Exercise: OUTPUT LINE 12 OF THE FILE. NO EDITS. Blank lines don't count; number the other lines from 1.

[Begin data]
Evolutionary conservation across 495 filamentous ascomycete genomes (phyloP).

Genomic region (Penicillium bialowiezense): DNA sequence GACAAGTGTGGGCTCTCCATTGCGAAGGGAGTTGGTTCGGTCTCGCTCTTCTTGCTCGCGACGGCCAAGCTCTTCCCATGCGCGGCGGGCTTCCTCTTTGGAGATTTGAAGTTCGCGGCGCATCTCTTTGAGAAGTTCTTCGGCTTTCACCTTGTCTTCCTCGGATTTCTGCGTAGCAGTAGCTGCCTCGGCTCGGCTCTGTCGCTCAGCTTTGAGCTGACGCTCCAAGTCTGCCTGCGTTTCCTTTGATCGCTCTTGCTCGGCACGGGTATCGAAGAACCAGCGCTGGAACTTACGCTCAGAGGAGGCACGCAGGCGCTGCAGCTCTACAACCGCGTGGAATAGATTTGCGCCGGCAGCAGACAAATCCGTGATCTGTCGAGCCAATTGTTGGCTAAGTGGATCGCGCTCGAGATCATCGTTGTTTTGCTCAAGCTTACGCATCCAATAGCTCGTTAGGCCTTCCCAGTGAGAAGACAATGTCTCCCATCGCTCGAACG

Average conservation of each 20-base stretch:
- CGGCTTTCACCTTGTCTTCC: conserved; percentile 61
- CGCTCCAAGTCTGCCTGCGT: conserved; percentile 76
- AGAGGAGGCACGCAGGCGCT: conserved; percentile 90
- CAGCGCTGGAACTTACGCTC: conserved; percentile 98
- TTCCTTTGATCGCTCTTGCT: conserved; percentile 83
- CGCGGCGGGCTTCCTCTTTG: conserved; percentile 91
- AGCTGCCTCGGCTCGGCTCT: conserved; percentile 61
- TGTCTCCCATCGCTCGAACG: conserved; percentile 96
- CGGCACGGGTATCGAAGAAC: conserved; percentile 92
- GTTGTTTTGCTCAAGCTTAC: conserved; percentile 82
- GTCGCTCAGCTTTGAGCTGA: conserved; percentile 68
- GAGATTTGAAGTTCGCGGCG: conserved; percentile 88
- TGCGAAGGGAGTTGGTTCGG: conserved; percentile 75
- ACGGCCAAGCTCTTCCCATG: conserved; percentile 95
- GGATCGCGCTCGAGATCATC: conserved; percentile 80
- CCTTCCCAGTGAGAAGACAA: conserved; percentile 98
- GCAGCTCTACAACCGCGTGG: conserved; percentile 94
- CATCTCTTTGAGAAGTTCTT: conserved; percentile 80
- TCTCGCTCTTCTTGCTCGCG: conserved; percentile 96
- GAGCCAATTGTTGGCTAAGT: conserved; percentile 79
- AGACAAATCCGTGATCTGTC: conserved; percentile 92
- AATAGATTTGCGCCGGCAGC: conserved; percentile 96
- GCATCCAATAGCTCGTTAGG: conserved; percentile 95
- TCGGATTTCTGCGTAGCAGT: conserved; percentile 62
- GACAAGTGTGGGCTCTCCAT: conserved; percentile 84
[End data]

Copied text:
- CGGCACGGGTATCGAAGAAC: conserved; percentile 92